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Should you invest in penny stocks?
B S Srinivasalu Reddy |
July 19, 2005 13:20 IST
Market pundits say the rally this time is built on strong fundamentals. True. But this may not be the case for every single stock.
The reality is that several penny stocks have run-up far beyond their fundamentals. And that spells trouble for common investors who often pick stocks based on momentum.
Sample this: On the basis of price-earnings (P/E) multiple, penny stocks such as Shree Steel (23 times) and Om Metals and Minerals (14 times) are costlier than the globally competitive steel company Tata Steel (5.61 times) and SAIL (3.17 times), though they are not strictly comparable based on their nature of business. Tools manufacturer, Akar Tools, has a P/E of 46 times.
There is no doubt that many a small investors have reaped benefits on their investments in small stocks during the recent protracted bullrun. But a change in the situation can prove to be disastrous.
The risk is that when the sentiment turns for the worse, penny stocks tend to depreciate giving no time to investor to even think. Lack of liquidity in small-cap stocks also means that investors may not be able to exit as easily.
"Usually, small investors who bank on low priced stocks will benefit as long as the market is on the up-trend, fuelled by good liquidity. But the situation reversal would take these stocks back to their very levels at the same pace, which could make them dorment awaiting another bull-run," says V V L N Sastry, head, Firstcall India Equity Advisors.
But why do penny stocks tend to move up so sharply? Often, operators in stock markets enter with a specific purpose of boosting certain penny stocks taking advantage of the bullish sentiment.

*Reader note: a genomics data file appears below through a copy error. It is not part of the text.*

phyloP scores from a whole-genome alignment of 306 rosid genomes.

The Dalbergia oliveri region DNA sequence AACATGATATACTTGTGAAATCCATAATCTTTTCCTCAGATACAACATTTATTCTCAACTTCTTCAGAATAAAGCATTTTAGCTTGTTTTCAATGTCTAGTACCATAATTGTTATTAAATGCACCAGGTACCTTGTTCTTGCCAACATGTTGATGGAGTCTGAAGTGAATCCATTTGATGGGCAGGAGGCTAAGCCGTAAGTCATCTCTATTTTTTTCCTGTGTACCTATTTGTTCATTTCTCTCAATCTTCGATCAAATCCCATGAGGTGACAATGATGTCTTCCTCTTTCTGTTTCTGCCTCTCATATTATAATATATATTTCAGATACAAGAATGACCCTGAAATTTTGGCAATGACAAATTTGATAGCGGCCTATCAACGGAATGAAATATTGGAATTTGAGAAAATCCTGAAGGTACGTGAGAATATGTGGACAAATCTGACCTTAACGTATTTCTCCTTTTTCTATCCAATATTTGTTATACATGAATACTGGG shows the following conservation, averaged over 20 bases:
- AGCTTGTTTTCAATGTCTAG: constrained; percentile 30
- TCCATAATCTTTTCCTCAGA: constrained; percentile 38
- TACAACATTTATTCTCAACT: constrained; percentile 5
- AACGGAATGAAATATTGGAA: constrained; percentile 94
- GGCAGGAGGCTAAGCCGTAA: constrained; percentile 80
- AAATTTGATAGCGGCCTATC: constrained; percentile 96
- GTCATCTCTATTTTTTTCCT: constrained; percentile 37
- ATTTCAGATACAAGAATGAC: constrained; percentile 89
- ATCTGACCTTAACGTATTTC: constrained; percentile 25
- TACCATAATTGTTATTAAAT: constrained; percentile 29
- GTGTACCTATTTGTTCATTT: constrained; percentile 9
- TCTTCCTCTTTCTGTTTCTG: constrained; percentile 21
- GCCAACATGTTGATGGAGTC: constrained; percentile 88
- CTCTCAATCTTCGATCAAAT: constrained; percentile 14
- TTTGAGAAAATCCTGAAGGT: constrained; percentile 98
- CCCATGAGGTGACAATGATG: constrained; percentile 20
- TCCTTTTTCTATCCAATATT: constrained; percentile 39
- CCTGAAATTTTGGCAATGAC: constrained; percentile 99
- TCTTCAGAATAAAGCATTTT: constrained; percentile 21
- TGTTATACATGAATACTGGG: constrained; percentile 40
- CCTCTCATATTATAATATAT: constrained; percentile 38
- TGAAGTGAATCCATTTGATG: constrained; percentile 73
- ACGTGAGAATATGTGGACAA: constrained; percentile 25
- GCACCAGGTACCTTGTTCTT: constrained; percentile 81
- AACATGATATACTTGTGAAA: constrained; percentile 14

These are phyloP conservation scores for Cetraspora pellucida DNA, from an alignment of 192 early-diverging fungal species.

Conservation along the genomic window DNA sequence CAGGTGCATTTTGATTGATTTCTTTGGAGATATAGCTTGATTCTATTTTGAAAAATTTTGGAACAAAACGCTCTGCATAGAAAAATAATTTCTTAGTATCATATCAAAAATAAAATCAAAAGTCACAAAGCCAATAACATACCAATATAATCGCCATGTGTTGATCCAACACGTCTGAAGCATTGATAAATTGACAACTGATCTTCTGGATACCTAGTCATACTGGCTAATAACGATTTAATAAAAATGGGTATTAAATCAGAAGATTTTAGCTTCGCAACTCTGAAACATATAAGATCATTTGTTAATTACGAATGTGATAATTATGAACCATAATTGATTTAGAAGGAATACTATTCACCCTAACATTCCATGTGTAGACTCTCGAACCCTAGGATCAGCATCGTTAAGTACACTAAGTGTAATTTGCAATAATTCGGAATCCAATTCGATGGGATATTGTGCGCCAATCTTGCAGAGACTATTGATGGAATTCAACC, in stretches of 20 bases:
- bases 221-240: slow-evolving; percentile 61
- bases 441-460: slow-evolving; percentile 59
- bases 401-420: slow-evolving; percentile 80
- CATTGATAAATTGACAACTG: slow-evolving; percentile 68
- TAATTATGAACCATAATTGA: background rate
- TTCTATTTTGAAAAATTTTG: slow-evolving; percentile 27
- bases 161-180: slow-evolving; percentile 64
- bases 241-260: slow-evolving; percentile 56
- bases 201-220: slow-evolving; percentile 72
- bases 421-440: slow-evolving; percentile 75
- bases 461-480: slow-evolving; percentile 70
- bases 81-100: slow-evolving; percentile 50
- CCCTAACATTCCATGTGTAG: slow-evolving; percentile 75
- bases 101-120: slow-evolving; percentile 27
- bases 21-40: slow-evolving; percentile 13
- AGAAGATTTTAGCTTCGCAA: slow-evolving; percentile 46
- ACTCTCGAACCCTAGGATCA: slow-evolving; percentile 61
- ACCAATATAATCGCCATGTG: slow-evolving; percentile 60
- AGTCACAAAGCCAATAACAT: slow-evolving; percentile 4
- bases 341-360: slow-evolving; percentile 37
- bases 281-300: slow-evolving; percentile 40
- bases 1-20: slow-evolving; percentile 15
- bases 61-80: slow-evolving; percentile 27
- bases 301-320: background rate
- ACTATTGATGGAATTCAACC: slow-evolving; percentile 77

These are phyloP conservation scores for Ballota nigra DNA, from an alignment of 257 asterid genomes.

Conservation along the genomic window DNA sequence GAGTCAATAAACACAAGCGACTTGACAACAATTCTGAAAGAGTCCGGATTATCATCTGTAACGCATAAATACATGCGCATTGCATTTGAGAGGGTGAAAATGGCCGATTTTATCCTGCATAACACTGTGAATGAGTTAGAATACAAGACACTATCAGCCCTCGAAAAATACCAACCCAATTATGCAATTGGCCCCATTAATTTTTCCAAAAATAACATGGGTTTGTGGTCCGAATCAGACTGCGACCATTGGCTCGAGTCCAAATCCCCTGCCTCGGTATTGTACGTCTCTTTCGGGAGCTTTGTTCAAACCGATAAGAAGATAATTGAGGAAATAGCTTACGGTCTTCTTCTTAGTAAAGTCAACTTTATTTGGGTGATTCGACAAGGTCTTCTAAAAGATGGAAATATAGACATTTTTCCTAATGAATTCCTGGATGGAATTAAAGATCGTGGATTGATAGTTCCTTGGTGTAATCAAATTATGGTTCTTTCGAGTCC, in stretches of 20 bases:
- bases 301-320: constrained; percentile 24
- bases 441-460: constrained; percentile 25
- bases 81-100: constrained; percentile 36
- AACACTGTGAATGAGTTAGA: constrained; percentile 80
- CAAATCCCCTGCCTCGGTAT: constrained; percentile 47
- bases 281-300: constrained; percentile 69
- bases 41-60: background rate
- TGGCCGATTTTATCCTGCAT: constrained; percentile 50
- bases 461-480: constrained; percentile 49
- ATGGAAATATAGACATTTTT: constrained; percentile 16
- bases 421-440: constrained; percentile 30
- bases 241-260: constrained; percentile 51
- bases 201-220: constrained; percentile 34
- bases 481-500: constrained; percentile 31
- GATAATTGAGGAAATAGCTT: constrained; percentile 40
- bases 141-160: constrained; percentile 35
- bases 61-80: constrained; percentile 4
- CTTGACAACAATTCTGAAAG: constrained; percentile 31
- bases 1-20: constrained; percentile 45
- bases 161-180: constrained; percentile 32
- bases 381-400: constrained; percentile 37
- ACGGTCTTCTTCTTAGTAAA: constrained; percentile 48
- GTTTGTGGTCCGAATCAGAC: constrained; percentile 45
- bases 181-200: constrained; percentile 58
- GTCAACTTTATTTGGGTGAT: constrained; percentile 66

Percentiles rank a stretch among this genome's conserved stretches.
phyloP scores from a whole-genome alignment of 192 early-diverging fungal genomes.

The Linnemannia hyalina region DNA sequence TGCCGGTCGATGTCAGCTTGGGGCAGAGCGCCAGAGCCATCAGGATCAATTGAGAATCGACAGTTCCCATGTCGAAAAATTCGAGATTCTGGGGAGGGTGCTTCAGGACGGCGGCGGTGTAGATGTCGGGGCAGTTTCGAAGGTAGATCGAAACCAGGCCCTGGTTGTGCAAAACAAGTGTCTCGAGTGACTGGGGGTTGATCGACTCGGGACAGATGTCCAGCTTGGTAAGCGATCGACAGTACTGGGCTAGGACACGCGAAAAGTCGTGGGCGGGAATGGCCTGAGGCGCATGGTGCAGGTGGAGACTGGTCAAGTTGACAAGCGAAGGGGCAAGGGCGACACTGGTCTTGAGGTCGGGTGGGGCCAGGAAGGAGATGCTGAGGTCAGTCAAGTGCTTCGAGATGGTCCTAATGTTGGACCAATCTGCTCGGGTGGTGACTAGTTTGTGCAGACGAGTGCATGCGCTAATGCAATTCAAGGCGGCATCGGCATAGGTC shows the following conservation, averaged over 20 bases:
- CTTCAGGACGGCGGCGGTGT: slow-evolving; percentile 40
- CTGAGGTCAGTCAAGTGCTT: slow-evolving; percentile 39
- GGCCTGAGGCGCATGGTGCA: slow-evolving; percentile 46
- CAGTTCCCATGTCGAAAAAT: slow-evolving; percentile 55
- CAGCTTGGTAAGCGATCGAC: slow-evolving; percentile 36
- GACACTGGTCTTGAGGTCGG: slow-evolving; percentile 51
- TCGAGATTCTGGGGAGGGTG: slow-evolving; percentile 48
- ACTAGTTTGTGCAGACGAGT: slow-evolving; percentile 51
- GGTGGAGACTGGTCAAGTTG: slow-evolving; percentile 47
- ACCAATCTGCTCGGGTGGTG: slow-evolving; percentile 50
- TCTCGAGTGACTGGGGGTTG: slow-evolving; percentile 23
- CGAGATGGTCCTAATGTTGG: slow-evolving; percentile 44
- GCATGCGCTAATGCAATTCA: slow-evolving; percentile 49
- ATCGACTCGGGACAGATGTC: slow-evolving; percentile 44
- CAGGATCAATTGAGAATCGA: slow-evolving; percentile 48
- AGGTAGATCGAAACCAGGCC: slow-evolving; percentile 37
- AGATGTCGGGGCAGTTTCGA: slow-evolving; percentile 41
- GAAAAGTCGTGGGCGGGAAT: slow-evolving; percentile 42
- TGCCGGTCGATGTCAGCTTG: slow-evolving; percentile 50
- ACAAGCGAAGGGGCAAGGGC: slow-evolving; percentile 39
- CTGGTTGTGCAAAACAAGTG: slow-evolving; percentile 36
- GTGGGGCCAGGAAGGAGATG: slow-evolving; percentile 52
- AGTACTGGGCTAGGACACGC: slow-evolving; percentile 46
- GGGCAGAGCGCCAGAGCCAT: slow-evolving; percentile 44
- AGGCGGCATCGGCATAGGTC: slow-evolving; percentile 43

These operators tend to push up stock price. And when small investors notice the rising trend in a particular counter and start buying into the story, operators are ready to offload their shares pocketing substantial gains. That is why, one analyst explains, several dormant stocks also find takers during bull runs.
Adds Sastry, "Small investors usually look for stocks that match their investment capacity and pick up low-priced stocks. Such investors mostly go by word of mouth counsel of friends and relatives. Most times, such advices may not make money."
Sharmila Joshi of Asit C Mehta says, "There are many investors who have raked in money in the boom time, thus far by picking up momentum stocks. But investors need to analyse the risk associated with a stock and evaluating the prospects for the company before investing."
According to Sastry, identifying companies with strong business well poised for a turnaround in performance are ideal penny picks.
Besides, investors should prune their exposure to individual stocks as and when stock hit a certain price target.Even if the moment is strong, it is as important or more important to book profits in penny counters as in large-cap stocks.